I am currently working on the drafts of another children's book called "The Earth is a Taco." I'm also finalizing the draft of the Cloud Seekers' second book of the series, called "Meet the Cloud Seekers." When I worte The Cloud Seekers, I wrote eight stories. My original goal was to publish them all at the same time, as a series. But with time and financial restraints, it'll have to be one at a time. I can't wait for all of them to see the light of day.
What advice do you have for someone who likes to write and would like to make a living from it?
First learn as much as you can about writing and the publishing industry. Knowing which direction to take helps you focus on your destination. And that destination is your finished manuscript. Once you're finished, the second challenge is to get it published. Then onto the next project. Remember that from one project to the next you'll grow, you'll evolve, you'll improve. Most people never get the first book done because they think everything has to be perfect. "Life is an inevitable process of growth and transformation," I once read. There's a lot to be said for having a 'body of work'. I mean, I love writing children's books. I'd say it's my favourite genre, but I also have many other book projects in the works which are not only for children. I can't wait to get those done too.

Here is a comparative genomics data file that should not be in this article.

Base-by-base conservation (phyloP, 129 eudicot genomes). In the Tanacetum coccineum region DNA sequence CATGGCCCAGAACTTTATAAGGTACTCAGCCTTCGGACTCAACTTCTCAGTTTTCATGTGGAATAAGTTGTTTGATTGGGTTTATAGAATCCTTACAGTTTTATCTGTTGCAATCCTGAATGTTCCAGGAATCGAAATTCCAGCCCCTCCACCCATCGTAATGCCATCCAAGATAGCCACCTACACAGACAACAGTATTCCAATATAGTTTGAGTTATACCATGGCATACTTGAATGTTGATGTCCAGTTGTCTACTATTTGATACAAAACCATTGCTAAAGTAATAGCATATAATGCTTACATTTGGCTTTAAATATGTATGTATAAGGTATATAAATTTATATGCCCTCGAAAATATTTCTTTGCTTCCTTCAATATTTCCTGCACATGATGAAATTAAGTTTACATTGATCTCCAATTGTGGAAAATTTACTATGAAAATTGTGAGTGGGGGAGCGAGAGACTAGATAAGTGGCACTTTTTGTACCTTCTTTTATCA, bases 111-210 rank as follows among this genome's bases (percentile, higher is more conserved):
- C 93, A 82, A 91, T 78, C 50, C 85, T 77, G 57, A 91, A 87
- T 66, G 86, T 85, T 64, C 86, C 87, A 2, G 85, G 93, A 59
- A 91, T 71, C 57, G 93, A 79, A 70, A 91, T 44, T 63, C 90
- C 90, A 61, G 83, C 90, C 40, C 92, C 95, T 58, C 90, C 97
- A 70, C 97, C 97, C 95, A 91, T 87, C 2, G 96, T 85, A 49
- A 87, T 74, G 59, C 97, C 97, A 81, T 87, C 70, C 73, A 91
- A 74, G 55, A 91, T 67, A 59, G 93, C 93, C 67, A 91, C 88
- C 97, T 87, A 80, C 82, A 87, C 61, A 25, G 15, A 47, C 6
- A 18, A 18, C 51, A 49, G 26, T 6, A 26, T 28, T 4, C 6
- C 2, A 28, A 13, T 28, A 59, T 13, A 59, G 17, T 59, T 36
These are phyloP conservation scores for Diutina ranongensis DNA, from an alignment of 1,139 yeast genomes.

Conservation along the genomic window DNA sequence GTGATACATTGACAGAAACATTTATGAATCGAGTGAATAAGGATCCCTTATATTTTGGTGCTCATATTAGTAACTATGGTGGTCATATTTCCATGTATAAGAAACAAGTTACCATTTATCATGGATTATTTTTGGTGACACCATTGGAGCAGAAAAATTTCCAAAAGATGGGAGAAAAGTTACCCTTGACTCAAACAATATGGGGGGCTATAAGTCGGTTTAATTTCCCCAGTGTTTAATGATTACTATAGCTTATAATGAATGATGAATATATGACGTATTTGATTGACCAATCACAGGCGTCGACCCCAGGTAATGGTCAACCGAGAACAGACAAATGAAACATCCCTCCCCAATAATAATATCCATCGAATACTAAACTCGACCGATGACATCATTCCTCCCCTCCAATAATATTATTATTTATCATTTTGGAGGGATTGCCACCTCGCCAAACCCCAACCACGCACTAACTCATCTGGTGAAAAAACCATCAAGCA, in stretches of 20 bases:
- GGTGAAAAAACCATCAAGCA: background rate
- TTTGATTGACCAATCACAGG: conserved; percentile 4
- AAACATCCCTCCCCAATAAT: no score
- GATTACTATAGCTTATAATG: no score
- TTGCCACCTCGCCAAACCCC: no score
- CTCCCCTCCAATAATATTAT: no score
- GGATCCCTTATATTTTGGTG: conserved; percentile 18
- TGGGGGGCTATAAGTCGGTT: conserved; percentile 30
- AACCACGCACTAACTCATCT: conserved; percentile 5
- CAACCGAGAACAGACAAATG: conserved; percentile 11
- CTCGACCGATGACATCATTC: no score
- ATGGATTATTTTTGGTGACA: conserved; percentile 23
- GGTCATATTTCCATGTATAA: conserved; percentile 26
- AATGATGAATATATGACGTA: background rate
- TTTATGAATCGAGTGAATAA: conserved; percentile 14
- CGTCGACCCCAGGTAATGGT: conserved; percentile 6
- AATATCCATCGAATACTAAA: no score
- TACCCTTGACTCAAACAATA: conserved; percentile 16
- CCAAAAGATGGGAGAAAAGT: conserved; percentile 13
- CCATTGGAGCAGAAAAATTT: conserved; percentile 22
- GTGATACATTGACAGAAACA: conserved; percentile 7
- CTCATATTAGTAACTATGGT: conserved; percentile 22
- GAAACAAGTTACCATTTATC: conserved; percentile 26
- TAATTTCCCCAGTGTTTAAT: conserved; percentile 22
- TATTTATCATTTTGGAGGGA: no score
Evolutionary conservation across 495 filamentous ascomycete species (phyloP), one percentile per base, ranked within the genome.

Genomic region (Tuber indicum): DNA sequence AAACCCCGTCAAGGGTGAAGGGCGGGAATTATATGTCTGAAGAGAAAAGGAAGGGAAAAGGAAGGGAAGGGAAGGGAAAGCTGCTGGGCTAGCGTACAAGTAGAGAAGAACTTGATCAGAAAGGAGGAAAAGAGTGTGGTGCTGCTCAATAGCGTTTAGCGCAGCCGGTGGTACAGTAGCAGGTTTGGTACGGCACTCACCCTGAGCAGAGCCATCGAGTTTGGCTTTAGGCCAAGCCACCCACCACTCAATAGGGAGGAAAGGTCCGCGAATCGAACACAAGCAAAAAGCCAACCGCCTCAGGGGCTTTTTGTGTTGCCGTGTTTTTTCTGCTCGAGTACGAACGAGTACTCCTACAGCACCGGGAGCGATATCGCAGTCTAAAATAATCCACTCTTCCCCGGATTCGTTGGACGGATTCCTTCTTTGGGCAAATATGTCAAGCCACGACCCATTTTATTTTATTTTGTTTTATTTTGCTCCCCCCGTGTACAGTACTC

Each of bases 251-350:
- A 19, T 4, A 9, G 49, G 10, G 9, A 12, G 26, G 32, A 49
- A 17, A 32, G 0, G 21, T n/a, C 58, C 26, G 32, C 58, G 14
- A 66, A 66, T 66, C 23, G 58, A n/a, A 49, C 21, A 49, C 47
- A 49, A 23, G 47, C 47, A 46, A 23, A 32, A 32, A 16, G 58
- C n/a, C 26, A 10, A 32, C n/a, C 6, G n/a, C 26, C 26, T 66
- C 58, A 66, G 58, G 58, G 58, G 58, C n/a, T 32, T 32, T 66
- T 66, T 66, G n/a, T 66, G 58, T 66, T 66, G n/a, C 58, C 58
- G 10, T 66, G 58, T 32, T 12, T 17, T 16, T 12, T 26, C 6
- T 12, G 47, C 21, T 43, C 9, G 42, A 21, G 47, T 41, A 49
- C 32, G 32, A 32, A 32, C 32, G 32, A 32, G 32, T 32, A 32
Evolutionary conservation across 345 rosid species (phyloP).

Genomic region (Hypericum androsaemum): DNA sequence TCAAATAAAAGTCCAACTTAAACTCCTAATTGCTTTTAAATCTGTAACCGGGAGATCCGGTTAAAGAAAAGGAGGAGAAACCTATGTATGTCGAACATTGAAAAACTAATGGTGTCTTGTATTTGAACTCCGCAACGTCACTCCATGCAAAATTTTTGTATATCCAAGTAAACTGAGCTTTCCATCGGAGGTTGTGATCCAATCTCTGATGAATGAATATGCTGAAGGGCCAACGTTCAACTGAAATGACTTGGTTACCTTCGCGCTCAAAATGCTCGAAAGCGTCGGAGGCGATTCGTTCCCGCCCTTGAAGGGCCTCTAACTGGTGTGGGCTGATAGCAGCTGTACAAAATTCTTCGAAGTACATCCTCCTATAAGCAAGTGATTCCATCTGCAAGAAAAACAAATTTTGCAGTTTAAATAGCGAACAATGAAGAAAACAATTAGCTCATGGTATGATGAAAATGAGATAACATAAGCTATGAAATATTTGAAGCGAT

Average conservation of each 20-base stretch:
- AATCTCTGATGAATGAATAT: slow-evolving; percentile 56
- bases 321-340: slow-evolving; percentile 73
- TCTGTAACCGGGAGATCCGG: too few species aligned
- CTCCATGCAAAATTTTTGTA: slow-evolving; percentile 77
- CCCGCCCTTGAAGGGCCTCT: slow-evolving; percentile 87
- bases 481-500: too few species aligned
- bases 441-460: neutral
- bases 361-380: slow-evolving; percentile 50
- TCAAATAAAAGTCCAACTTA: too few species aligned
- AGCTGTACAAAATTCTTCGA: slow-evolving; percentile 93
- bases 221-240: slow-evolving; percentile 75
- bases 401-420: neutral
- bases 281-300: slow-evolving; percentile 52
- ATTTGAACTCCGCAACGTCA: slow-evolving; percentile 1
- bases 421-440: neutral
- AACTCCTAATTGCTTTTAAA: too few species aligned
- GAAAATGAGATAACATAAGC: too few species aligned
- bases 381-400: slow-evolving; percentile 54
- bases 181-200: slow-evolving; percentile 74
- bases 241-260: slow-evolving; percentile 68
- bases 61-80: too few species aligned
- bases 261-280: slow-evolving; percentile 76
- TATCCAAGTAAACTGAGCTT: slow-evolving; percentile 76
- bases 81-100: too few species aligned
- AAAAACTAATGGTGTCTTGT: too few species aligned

How do you set about publicising and selling your work?
The way I see it, marketing is the second half of any of my book projects. Afte ryou've come up with your finished product, whether it's self or traditionally published, you still have to promote it. I love the challenges of marketing your own art. I think it is a lot of fun. I plan to do book signings, radio or tv interviews, cable advertising, school presentations and readings, and lots and lots of internet marketing. sharing your art is like sharing your light with the world!